The Disarmament Statute and the role of the media

In 2003, the civil society made, among others, an important step towards reducing the deaths caused by firearms. Under the leadership of nongovernmental organizations that mobilized great public manifestations, through articulations with members of the House of Representatives engaged with peace policies and supported by an important part of the media, the Federal Senate promulgated the Disarmament Statute, which sets forth a series of provisions for the control and possession of firearms and forbids carrying arms. Thousands of arms were collected in the course of this unprecedented national campaign in favor of peace (according to the Sou da Paz Institute, 439 thousand firearms were handed over in 2005). In October 2005, people were asked in a national referendum if they agreed that the commerce of firearms should be prohibited in the entire national territory. The answer of the majority was "no". In spite of the negative result of this stage of the implementation of the Statute, the fact that organizations of the civil society began to elaborate a "safety policy", that the issue had called the attention of the media and that the Statute had been approved by the Congress, can be considered paradigmatic for the control of violence in Brazil.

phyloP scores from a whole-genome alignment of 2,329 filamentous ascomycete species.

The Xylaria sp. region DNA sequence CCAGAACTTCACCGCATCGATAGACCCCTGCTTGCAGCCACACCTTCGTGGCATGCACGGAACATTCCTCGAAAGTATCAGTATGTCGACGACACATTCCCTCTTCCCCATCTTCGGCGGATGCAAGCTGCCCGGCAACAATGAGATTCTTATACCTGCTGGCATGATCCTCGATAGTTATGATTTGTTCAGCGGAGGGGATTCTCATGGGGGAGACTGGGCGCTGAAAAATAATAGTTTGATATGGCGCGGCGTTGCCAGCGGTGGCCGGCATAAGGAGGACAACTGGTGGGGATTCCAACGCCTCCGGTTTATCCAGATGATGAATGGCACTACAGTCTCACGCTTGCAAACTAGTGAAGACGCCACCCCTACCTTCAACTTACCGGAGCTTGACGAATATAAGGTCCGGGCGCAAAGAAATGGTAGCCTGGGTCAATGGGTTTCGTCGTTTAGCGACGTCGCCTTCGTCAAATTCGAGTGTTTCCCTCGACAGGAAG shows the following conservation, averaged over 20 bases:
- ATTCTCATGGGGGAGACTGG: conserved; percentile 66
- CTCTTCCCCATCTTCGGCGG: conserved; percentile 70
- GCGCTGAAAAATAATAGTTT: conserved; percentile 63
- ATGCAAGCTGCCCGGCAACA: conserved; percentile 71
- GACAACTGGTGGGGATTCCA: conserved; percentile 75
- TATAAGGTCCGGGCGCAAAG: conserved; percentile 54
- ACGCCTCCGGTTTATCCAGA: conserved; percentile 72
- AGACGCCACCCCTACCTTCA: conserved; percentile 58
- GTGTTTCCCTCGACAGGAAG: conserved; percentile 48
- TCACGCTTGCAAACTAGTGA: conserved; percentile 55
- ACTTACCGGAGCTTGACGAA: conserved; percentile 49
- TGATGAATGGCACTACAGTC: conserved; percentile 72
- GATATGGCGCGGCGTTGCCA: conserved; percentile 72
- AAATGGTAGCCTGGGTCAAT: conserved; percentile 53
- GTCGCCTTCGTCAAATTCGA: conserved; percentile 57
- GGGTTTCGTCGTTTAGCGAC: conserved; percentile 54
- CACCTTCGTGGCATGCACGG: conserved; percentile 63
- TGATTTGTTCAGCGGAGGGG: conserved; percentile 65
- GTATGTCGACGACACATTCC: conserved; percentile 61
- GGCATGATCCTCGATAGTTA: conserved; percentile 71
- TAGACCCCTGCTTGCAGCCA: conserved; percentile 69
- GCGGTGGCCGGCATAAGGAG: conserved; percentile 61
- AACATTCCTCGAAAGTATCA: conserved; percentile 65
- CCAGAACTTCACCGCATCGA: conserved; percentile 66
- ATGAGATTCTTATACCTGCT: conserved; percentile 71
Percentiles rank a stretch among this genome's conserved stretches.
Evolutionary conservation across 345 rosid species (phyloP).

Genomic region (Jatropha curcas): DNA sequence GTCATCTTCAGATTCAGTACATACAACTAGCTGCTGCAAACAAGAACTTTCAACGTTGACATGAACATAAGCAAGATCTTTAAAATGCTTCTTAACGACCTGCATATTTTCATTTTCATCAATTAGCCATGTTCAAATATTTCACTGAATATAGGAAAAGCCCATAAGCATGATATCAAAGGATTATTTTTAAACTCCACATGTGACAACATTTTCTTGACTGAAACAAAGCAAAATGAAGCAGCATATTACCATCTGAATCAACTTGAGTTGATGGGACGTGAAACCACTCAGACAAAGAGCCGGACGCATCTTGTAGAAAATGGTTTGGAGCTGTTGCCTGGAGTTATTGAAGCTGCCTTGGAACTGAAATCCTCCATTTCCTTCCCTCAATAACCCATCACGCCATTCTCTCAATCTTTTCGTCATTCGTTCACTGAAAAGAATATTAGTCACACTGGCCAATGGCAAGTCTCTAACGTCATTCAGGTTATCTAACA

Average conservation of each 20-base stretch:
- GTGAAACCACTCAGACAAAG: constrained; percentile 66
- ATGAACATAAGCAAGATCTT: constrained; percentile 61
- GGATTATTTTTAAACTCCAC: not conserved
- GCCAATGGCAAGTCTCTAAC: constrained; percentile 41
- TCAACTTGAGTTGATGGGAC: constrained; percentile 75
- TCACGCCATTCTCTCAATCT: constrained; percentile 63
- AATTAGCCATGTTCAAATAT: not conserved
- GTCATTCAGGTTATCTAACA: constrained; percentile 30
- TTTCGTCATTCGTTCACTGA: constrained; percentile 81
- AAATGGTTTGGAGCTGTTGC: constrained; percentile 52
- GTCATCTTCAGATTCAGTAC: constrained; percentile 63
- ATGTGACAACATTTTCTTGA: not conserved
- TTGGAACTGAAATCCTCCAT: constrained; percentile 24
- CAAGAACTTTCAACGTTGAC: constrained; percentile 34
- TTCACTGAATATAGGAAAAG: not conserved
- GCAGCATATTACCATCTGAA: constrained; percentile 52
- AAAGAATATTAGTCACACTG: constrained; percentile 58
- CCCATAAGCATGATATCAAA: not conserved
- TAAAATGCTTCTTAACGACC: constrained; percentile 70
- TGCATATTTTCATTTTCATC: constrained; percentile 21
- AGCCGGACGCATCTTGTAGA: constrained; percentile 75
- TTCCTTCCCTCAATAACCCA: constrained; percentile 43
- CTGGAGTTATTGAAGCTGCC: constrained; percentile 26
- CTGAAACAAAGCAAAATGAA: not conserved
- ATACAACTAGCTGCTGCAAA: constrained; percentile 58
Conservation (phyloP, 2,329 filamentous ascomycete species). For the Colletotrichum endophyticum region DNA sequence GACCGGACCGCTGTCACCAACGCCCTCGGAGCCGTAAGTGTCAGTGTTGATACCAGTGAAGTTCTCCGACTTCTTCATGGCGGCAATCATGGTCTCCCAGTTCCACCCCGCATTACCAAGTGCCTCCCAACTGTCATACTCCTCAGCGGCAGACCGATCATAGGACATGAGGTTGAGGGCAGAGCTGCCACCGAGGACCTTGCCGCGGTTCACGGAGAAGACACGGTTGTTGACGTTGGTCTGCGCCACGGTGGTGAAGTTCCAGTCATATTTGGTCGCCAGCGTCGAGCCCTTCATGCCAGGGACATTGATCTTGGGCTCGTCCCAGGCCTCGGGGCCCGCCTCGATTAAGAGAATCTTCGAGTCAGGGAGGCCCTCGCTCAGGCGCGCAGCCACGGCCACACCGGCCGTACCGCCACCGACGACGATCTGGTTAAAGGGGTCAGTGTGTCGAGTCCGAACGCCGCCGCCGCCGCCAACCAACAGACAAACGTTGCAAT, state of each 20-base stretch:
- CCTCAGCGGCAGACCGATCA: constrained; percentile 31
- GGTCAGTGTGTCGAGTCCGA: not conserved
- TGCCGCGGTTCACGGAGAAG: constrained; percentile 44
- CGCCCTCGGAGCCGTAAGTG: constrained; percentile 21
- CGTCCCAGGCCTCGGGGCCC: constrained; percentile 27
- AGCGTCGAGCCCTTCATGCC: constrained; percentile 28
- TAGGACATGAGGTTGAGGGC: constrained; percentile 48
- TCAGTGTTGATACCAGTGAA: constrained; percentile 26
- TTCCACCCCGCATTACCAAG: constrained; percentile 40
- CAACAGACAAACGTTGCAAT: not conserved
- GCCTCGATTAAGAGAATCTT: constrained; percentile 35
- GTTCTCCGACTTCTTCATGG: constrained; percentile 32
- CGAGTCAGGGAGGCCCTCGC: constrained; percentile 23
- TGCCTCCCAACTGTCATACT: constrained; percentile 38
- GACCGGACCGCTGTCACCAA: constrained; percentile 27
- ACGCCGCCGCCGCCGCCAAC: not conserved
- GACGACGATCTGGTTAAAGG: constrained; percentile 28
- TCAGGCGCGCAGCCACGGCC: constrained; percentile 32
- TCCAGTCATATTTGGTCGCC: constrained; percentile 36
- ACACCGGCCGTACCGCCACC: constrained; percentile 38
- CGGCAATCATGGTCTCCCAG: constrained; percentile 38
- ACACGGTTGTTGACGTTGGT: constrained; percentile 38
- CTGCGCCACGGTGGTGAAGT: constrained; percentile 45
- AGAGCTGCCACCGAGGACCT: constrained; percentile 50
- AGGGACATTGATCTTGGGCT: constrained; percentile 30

Here we must emphasize the important role the media played in the promotion of public safety policies and in the control of the police forces11. Despite the still remaining problems, during the last years the leading newspapers of the country made deep-reaching modifications in their coverage of crime and violence and the stereotype of the "police reporter" was changed significantly. In the great newspapers, the reporters covering crimes and public safety issues are no more typical "police reporters" but seek increasingly to hear sources other than the police in their investigative reports.

Young people of favelas and suburbs: new mediators

In the context of civil responses to violence one recently observes an important mobilization process of young people living in favelas and suburbs. There appear projects or local programs based on cultural or artistic activities, frequently developed and coordinated by the young people themselves. Examples for these initiatives are the groups Olodum and Timbalada, of Salvador, AfroReggae, Nós do Morro, Cia. Étnica de Dança and Central Única de Favelas, of Rio de Janeiro, besides hundreds of small groups organized around the hip-hop culture, in the outskirts of São Paulo, Porto Alegre, Belo Horizonte, Recife, Brasília and São Luís.